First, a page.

And at the same time, there appears that some are giving serious consideration to Mitch McConnell’s wet dream to solve the debt issue. As best I can tell, he wants to give the Prez the authority (without Republicans having to vote on it) to hike the debt ceiling — with the subsequent hope and prayer that there will be spending cuts implemented in three stages.

For once I agree with the editors at WaPo who opine this morning “McConnell’s escape hatch: The best Washington can do?“:

The McConnell plan offers political cover for cowardice and irresponsibility. If it is the best Washington can do, it is better than nothing. But it’s not much of an advertisement for what Washington can do.

Meanwhile, back in the real world, the USA women’s soccer team advanced to the finals of the World Cup on Sunday with a thrilling victory over France. Here’s a great report from Sally Jenkins in WaPo, “U.S. women’s soccer team takes joy in forging its own identity“:

Pardon any typos; they’re the result of sprains from doing an Abby Wambach slide across the living room floor after watching the U.S. women’s soccer team make the World Cup final. The American women have at last forged their own identity, those gorgeous toughies, with their bulging shoulders and their sweat-plastered hair and their habit of storming and screaming their way out of trouble.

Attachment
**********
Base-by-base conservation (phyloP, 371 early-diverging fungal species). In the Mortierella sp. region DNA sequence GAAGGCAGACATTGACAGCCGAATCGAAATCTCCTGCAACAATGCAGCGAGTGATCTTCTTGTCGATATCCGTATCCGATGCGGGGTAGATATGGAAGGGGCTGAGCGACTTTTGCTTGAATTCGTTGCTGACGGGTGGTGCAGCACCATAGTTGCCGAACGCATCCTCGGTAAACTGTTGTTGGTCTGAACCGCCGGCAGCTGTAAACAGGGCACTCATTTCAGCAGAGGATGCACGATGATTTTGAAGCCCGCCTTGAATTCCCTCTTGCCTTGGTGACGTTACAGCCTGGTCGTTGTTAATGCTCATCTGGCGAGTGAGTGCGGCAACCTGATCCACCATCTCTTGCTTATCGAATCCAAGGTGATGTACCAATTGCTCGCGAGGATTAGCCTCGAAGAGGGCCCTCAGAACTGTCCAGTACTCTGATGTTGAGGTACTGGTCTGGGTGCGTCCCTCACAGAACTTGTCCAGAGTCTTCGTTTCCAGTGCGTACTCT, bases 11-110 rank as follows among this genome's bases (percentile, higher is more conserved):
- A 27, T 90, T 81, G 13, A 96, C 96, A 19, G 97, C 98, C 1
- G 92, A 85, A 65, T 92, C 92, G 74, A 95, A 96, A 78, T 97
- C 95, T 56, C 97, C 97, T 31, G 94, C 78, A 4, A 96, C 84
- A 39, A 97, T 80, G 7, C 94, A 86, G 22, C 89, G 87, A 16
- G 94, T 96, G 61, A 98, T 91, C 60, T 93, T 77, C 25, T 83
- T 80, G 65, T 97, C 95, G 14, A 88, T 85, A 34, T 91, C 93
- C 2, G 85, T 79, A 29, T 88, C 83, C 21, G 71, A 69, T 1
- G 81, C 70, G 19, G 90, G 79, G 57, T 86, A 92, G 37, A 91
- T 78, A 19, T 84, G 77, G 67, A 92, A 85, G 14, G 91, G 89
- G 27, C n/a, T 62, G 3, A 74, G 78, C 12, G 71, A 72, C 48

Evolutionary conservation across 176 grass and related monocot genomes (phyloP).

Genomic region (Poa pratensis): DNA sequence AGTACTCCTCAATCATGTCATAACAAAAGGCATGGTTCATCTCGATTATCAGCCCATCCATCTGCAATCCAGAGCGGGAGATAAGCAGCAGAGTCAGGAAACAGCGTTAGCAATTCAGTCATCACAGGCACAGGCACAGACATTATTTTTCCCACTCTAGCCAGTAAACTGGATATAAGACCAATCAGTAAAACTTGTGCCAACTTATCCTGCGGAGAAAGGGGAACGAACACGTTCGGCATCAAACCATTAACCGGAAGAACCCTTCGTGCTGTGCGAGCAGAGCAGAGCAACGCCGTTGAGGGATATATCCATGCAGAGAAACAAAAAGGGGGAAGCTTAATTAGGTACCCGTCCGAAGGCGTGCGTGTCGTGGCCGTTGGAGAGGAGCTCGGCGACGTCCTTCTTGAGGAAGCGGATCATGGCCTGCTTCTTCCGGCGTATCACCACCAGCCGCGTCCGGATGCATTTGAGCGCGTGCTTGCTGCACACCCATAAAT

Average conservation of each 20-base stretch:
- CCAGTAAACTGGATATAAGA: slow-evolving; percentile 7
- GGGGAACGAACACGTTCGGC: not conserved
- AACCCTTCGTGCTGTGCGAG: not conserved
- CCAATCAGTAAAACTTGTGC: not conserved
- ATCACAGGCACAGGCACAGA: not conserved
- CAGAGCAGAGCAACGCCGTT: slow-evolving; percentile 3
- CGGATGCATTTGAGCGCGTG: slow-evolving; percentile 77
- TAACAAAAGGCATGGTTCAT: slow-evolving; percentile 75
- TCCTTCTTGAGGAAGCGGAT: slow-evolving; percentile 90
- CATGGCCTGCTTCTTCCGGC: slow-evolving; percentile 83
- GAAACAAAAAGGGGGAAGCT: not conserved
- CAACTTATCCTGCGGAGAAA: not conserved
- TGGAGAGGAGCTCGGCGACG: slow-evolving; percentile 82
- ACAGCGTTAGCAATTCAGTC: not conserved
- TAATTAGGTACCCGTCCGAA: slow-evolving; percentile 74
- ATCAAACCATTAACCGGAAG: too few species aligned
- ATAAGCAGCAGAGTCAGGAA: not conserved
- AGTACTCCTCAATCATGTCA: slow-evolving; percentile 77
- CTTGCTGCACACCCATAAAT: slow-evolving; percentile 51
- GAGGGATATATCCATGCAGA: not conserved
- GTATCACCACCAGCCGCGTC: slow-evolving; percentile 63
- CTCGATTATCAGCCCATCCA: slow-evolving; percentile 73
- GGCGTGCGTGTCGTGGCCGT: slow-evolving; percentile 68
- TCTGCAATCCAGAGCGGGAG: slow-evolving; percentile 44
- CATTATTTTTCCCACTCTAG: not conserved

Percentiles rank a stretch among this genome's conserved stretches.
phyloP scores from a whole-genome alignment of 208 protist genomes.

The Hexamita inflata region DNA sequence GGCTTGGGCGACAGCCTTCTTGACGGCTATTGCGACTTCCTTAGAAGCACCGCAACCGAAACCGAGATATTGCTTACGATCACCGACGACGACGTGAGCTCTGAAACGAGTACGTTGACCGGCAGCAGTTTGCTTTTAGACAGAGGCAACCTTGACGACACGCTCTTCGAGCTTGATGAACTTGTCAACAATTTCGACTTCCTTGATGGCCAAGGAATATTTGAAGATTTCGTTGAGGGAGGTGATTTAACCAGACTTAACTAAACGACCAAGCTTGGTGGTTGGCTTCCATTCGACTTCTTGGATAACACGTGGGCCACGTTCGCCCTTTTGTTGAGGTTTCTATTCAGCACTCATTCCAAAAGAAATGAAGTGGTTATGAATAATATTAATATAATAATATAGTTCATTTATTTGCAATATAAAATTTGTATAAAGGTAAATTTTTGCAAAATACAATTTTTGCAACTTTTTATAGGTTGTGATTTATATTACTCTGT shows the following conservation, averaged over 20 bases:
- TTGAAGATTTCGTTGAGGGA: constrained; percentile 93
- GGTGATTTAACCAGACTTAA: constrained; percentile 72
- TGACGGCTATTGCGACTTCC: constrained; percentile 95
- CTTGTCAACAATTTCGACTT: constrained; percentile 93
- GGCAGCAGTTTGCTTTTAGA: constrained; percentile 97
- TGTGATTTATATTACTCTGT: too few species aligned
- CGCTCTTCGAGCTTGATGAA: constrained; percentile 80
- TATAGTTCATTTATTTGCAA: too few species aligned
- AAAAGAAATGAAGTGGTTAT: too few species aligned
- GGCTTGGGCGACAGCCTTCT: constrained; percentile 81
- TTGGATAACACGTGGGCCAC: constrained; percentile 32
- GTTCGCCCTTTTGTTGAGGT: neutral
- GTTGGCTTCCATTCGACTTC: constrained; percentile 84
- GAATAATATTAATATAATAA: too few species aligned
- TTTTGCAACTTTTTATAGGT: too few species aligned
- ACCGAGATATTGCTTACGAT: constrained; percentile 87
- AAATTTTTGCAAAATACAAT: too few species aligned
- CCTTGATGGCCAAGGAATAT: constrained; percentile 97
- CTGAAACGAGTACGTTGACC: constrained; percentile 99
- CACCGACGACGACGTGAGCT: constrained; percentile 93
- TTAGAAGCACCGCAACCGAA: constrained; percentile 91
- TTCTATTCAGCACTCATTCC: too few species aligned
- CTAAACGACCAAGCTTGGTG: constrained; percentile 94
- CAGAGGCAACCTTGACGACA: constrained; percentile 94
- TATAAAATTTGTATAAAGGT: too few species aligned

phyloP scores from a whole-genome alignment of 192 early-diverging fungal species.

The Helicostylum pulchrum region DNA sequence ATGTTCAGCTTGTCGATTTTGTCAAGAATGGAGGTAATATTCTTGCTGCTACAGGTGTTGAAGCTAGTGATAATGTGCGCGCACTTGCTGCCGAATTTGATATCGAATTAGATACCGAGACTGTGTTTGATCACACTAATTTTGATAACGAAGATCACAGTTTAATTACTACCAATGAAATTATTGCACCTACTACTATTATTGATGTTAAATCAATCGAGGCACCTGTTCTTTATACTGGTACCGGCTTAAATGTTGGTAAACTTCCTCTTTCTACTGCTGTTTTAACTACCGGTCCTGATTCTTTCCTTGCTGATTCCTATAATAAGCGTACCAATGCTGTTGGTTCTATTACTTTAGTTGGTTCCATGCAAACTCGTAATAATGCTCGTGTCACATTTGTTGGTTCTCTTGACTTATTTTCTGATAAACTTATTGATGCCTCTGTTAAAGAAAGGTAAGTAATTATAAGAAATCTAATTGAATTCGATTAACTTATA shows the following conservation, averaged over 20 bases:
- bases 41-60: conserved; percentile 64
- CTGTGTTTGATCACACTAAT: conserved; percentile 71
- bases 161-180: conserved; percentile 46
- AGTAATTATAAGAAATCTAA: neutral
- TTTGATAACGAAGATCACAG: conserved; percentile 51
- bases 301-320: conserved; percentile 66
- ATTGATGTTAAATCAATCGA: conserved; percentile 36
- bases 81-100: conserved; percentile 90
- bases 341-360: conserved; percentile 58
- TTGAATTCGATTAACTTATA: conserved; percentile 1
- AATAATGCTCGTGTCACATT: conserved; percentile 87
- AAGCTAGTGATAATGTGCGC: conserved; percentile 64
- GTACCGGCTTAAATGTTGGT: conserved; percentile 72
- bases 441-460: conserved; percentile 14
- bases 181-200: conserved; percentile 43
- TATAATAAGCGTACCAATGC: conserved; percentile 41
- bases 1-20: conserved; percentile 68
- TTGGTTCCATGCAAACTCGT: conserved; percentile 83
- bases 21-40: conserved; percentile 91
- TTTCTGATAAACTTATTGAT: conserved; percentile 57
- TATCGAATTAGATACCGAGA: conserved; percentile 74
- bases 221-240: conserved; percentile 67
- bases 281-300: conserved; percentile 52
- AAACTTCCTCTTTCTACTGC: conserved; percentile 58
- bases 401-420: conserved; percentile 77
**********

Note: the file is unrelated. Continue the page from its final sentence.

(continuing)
Bulletin to the spray-on tan crowd: Beat it. The big girls are here.

Just a thought here but worth considering.

Perhaps the Prez, Eric Cantor and the others trying to figure what’s on or off the table these days are getting testy because they can’t watch the live broadcasts of the USA women’s team and the World Cup matches.

Let’s hope they aren’t meeting about the deficit during the final on Sunday. Things could get really dicey in the West Wing.

Hope Solo, Women’s Soccer and Winning the World Cup

OK. Since Mitch McConnell has entered the debt ceiling fray (note to all Americans: we’re sunk), I’m going to spend a good portion of my day fretting about other matters. And while both sides Inside the Beltway continue to kick the can on spending, jobs and so on, I’m going to keep my eyes on some real footballers: the U.S. women’s soccer team.

They play France today at noon in the semifinals of the World Cup. Japan takes the pitch against Sweden immediately following. And as best I can tell both matches will be on ESPN.